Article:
Wednesday, December 8, 2010

Mixed feelings

I got my first sale through RedBubble!
At first this was just a hugely exciting thing because I've been promoting it like mad and eagerly awaiting the moment when that email notification would come through:

You've sold work on RedBubble!

I was thrilled to go check my account and see what had been purchased. It turned out not to be a single sale but two sales. Someone has bought the posters of 'You Are Worthy' and 'Untitled Buddha'.

This double hit seemed extra exciting until I scrolled down to see what I'd made. My heart sank.

Thing is, I pay for my art out of my own pocket and a lot of why I have to work for someone else is because art is expensive. There's the cost of supplies: Brushes, paints, pallets, an easel, canvases, pens, pencils.
After that there's my time, which can be five to eight hours per painting. Got to factor that in.
When the painting is done there's the fact that not everyone can afford an original so giving them options is a good idea. Why not have posters, canvas prints and cards available? Of course this means getting a high quality photograph of the work which can be reproduced easily. This is another cost and one which made me see the reality of why some art is so expensive. Unfortunately a lot of artist undersell themselves out of a sort of desperation and as a result they just never make enough for their art to be more than a hobby.

I want my art to be more than a hobby and I want people to be able to buy it easily and I thought I'd done my research properly and RedBubble was the way to go.

Before moving to London I found a company that took high quality photographs but also provided prints upon request. It meant I didn't have to pay for the print until I'd sold it and I could put it at a price that meant I got a reasonable profit. It also meant I needed to be able to pick up the prints and transport them to the buyer, which was fine when I lived in Calgary and I was only selling to people who lived in Calgary.

I've made myself a bit 'international' and I liked that RedBubble offered the ability to sell work in most major currencies. They also take care of the printing and shipping, which seemed like a bonus. Then I saw what it really means. Those posters have earned me a total of $11.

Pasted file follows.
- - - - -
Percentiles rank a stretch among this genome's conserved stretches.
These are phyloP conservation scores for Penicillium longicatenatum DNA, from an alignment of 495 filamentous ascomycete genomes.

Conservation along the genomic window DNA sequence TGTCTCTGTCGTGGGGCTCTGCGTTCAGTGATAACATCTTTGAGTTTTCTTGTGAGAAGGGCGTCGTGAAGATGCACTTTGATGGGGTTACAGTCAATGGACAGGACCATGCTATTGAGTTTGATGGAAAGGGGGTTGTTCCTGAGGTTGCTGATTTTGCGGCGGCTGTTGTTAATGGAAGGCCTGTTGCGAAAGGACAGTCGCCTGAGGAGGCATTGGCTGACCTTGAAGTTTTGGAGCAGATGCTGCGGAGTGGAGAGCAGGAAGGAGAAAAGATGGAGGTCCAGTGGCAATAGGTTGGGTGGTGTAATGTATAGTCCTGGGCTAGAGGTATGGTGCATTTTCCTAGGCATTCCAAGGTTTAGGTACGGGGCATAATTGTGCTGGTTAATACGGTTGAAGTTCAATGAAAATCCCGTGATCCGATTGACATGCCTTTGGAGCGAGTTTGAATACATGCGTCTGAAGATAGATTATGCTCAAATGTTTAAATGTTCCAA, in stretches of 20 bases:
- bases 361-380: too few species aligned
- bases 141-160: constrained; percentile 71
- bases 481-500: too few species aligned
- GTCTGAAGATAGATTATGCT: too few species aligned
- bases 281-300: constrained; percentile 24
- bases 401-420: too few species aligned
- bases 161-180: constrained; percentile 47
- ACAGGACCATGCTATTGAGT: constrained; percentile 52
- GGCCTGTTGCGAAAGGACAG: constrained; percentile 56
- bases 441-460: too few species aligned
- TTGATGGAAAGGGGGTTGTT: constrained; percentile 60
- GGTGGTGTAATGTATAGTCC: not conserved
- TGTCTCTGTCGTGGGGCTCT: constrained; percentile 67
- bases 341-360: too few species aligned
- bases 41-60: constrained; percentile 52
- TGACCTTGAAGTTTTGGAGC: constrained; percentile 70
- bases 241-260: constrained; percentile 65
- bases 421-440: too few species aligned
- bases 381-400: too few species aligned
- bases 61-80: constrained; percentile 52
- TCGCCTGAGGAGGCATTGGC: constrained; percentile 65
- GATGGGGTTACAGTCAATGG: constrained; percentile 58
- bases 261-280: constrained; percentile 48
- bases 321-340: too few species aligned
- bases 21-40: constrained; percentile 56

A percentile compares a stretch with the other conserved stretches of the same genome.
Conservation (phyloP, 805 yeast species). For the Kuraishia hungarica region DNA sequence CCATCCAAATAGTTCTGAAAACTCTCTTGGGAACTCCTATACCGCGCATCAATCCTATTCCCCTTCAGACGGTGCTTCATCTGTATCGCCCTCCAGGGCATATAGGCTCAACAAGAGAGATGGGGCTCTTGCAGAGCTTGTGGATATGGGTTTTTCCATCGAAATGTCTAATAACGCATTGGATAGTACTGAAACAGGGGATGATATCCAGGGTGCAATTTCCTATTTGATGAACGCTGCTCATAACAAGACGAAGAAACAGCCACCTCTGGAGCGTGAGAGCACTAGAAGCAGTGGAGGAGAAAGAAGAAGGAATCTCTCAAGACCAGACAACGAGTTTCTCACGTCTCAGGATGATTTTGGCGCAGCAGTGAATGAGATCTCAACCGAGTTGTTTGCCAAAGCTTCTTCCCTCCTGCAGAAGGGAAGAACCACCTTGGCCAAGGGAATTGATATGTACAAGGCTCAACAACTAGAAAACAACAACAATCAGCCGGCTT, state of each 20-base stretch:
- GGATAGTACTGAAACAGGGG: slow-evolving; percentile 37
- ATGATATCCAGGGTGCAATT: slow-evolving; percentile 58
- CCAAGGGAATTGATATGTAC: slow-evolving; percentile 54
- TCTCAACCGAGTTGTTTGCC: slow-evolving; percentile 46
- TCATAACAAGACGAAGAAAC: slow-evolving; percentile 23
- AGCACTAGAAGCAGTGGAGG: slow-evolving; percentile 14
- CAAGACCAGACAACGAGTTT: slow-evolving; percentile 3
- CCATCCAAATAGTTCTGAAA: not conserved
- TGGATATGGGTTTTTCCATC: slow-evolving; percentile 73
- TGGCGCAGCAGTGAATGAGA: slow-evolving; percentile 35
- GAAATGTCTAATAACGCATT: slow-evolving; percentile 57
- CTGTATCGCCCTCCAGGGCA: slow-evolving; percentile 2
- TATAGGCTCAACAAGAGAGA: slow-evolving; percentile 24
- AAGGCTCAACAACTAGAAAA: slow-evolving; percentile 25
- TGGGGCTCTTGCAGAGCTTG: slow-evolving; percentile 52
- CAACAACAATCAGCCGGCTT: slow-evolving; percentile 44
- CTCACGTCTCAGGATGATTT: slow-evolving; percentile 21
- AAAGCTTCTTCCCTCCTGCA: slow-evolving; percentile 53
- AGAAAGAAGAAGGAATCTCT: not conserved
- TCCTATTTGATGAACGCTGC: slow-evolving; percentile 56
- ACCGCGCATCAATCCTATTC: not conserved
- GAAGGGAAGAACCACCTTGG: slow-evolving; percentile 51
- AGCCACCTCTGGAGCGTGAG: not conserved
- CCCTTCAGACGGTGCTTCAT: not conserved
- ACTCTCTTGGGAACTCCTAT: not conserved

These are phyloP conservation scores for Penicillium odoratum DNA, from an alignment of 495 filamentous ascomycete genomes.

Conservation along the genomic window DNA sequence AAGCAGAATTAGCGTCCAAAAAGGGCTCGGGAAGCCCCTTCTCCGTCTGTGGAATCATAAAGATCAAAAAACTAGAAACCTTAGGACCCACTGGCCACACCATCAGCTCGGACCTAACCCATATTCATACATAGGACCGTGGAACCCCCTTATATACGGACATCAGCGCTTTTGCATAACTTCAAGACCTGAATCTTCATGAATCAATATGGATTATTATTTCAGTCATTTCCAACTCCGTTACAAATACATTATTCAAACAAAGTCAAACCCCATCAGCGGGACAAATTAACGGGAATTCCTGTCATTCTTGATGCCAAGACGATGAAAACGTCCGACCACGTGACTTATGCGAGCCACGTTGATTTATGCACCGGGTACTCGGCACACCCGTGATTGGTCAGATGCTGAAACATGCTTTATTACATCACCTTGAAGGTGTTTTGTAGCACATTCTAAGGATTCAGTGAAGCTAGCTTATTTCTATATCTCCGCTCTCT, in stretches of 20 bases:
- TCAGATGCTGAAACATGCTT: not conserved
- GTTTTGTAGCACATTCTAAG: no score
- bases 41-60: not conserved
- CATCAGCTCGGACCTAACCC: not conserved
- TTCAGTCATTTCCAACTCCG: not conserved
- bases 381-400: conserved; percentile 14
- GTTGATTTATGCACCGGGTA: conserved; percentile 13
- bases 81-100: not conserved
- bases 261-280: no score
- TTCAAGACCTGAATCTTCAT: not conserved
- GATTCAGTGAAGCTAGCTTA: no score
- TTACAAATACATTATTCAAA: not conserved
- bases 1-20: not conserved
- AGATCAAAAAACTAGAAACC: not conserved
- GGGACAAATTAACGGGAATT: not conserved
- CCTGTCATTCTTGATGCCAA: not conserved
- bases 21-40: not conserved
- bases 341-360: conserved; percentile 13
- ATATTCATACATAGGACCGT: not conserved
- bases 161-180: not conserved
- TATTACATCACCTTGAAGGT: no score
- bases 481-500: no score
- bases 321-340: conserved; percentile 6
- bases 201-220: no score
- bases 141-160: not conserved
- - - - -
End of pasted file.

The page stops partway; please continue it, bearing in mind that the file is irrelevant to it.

I guess we all have to start somewhere but this revelation has me thinking that Redbubble might not be the way to go after all since the cost to get those paintings imaged so they could be available as a poster was five times as much as I made from that sale. Of course I don't make enough off my artwork to have the time to make these sort of sales myself. And thus I'm stuck in a circle. The profits from RedBubble aren't enough to live off of, or even to purchase a single canvas with. I have to give most of my time to a job that has nothing to do with creativity whilst also keeping me from having the time needed to commit to getting more of my work sold and more of my stuff out there.

Or maybe this is just the first step. It's tiny and it's seemingly disappointing right now, after a long day in an office, but in a few months time it might be something entirely different. It could be a moment of 'I've come a long way from that first sale of RedBubble now that I've made my fiftieth sale on RedBubble.'

That is the thing about life. We can't really judge what's good or bad until the very end and even then, I suspect we might just realise that binaries don't work and life just Is.

No comments:

Post a Comment

Express yourself here
criticize constructively
I am receptive